July 31/Aug. 7: Volume 31, Issue 4
By Ken Ryan
As e-commerce grows in the retail channel, specialty flooring retailers have expressed concern that online sales could negatively impact their business. It’s a subject that has many store owners and managers on edge.
“Don’t get me going on this topic,” Ben Boss, owner of Boss Carpet One Floor & Home, Dixon, Ill., told FCNews. “Looking out 10 to 20 years, I wouldn’t be surprised if the flooring retail landscape is completely different.”
Andrew Wiebe, co-owner of Red Deer Carpet One Floor & Home, Red Deer, Alberta, Canada, echoed those sentiments and fears, adding, “It’s coming, folks.”
Cathy Buchanan, owner of Independent Carpet One Floor & Home, Westland Mich., had this observation: “Just look at Amazon and how it has taken [online retailing] by storm. Our world and the interpersonal relationships are dwindling. I am concerned.”
Looking at news reports, you can understand why dealers are feeling uneasy. Through June 20, there have been 5,300 store closing announcements in the U.S. this year, making 2017 the second worst year on record at the six-month mark. The worst year ever for store closings was 2008 during the Great Recession, when Credit Suisse counted 6,163 closings. Some believe 2017 might eclipse that number.
The growth of e-commerce and what retail experts say is an overbuilt retail landscape has contributed to this situation. According to the U.S. Census Bureau of the Department of Commerce, e-commerce sales in the first quarter of 2017 accounted for 8.5% of total retail sales. That compares to 7.8% of total sales in Q1 2016, 6.9% in Q1 2015 and 6.2% in Q1 ’14. Five years ago, for example, e-commerce represented 5.1% of total retail sales.
So while flooring dealers worry about e-commerce’s rise, there is some encouraging news. The retail consultancy Alix Partners tracked five years of financial performance for 20 publicly traded retailers. For the group, online sales grew from 10.5% of total sales in 2012 to 15.5% in 2016—but margins steadily declined by 150 basis points to 9% in the year. It concluded that retailers’ store fleets were subsidizing their online businesses.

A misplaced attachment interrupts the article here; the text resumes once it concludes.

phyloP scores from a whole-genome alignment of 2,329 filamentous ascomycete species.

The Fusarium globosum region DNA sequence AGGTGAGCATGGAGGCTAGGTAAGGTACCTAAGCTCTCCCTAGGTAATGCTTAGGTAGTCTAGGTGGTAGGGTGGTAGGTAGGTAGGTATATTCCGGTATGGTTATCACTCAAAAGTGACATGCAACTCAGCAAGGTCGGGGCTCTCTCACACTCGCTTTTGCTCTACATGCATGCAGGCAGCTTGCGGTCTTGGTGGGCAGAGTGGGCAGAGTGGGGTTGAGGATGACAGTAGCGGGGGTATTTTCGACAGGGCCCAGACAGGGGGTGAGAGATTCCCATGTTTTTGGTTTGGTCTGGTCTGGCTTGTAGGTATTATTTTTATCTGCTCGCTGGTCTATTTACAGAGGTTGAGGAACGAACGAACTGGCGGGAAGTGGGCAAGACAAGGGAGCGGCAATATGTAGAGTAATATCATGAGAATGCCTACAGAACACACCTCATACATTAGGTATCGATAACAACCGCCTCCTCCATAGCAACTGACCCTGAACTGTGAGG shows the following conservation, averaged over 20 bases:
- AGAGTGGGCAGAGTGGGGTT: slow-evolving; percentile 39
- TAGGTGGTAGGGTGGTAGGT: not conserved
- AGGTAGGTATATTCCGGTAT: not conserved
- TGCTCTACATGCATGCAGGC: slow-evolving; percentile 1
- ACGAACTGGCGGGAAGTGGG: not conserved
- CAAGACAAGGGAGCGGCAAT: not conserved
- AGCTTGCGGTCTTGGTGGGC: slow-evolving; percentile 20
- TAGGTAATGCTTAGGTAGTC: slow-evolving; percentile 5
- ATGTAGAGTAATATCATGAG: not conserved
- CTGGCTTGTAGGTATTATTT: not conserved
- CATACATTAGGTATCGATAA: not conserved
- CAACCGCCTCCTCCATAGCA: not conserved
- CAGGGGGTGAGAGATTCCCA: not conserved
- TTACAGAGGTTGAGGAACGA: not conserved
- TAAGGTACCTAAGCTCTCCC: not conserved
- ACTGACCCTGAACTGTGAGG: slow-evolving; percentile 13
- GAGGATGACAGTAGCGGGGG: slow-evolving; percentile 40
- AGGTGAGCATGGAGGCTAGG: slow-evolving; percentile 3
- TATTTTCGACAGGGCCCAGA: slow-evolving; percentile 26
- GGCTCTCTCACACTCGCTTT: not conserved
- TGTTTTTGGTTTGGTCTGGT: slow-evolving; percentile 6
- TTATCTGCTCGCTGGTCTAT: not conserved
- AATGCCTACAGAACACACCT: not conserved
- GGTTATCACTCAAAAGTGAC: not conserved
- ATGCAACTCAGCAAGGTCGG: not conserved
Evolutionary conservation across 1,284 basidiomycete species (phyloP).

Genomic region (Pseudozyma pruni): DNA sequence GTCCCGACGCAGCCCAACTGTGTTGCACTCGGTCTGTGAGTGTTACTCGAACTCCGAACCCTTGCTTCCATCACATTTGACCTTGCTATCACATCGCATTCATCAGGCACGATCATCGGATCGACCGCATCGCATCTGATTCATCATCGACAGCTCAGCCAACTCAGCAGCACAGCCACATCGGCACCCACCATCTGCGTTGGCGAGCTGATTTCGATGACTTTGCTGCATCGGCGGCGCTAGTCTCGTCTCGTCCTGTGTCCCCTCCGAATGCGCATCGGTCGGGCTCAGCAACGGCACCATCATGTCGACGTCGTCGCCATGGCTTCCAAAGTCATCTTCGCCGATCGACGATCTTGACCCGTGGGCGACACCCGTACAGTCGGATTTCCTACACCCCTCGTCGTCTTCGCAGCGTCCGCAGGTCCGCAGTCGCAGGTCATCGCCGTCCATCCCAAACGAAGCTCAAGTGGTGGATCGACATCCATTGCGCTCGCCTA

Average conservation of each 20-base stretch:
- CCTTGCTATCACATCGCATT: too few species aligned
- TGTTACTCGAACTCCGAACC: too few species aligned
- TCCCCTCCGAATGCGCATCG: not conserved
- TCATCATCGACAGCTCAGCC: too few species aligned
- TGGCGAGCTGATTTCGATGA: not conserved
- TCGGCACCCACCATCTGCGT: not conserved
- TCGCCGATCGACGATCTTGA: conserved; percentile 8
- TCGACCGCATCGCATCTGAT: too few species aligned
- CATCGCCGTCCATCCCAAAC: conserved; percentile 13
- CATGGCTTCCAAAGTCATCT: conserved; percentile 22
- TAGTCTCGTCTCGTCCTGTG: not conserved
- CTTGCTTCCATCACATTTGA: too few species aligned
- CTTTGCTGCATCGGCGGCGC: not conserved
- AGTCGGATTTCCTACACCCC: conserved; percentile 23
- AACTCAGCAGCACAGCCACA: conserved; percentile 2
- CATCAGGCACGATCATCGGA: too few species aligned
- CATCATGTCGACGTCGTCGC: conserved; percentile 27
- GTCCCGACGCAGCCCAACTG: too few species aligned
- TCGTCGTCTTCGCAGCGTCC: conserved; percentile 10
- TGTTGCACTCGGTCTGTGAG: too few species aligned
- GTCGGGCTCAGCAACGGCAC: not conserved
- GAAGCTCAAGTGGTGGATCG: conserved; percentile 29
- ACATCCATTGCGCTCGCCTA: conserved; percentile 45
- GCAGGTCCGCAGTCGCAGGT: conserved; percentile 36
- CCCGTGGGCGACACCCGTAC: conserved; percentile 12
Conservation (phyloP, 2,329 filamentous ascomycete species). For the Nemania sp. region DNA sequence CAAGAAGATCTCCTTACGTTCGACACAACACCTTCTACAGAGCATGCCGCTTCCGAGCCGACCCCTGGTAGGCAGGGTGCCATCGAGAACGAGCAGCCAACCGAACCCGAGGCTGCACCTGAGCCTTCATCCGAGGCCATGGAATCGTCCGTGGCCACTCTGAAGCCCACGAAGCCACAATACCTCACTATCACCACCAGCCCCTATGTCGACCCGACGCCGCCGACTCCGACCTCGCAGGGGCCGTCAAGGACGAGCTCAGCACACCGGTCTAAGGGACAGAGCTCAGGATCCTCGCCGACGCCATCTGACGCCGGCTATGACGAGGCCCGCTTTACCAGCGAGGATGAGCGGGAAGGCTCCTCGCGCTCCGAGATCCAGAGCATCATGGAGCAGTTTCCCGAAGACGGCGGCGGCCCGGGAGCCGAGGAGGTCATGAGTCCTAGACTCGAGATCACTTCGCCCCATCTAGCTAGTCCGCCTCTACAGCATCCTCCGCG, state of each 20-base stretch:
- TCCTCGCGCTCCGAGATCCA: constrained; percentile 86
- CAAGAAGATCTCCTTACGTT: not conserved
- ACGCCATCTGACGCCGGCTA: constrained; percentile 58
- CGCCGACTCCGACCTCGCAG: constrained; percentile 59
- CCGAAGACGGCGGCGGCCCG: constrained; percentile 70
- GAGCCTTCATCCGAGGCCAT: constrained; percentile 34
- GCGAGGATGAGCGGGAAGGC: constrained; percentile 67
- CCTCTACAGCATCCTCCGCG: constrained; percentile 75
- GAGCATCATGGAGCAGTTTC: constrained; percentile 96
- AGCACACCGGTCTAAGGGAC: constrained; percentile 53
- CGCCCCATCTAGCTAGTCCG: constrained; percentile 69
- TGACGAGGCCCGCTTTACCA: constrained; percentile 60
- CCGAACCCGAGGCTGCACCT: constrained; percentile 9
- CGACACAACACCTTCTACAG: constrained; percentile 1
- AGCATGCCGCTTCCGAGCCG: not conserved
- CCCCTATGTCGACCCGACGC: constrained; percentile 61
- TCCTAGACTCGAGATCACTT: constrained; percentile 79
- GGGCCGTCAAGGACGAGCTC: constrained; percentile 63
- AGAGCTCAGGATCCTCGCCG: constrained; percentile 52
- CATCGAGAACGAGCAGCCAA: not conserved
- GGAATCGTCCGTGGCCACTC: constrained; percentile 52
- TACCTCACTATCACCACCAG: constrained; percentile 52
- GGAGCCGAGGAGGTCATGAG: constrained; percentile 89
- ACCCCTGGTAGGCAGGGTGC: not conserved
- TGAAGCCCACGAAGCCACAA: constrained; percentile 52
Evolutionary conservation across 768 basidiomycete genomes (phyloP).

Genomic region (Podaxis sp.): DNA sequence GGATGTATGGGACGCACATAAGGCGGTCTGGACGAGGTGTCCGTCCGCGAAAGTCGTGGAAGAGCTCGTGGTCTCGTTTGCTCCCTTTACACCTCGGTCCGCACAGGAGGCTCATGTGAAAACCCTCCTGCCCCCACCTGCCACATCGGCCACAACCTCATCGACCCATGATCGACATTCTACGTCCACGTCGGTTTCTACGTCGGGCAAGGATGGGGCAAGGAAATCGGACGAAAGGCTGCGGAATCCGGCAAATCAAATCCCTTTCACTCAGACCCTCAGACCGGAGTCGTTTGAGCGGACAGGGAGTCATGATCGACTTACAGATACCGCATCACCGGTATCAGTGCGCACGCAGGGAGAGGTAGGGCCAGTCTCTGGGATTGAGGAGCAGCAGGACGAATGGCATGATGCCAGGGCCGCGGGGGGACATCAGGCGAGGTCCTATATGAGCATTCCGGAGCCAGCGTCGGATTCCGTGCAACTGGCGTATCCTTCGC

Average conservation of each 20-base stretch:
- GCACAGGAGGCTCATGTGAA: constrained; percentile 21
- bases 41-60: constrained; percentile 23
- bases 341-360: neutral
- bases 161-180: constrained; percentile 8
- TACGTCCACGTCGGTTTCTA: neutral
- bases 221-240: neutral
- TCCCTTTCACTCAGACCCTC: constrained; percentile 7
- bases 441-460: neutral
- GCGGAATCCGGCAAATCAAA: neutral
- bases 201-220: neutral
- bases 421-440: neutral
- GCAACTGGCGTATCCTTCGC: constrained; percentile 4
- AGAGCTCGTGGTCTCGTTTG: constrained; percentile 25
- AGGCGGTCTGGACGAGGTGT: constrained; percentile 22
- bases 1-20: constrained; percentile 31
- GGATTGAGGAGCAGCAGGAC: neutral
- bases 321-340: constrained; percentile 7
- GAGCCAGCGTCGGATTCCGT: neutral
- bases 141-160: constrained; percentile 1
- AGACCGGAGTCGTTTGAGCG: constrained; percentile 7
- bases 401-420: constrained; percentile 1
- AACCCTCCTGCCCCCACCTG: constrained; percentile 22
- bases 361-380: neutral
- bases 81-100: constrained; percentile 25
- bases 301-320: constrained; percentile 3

What’s more, it cited a recent study of millennial shopping habits in which 82% of respondents said they still prefer shopping in stores.
While the tactile, face-to-face experience of shopping for flooring in a brick-and-mortar store will likely never go away, retailers like Wiebe said dealers must come to terms with the growing trend toward online sales, particularly among DIY and low-cost segments.
Deb DeGraaf, owner of DeGraaf Interiors, Grand Rapids, Mich., agrees there are consumers who will always want to touch and feel before they purchase, “but in that case some of us are going to be used for the touching and feeling of the product and the customer will then purchase online. I see this being a problem particularly with case goods. Rolls of carpet will remain primarily through retailers and box stores because of the challenge of receiving the roll. It is very important that we as independent retailers create an experience and romance the customers when we get the opportunity.”
As e-commerce sales grow some flooring retailers say they will turn to more private-label goods as a way to slow e-commerce’s growth. Others, however, worry that suppliers can use e-commerce to leapfrog the retail channel and sell directly to the end user.
“We should be very concerned,” said Casey Dillabaugh, owner of Dillabaugh’s Flooring America, Boise, Idaho. “Anything that eliminates the friction of the purchase decision in the eyes of the consumer ought to be considered serious competition. As such, as retailers, we must be willing to explore other non-traditional ways of relating and communicating with our potential customers. With all that said, I do believe there will always be a sector of the community that still wants the experience that only a specialty flooring retailer can provide. In the end, it’s how we relate to the customer that will ensure our survival.”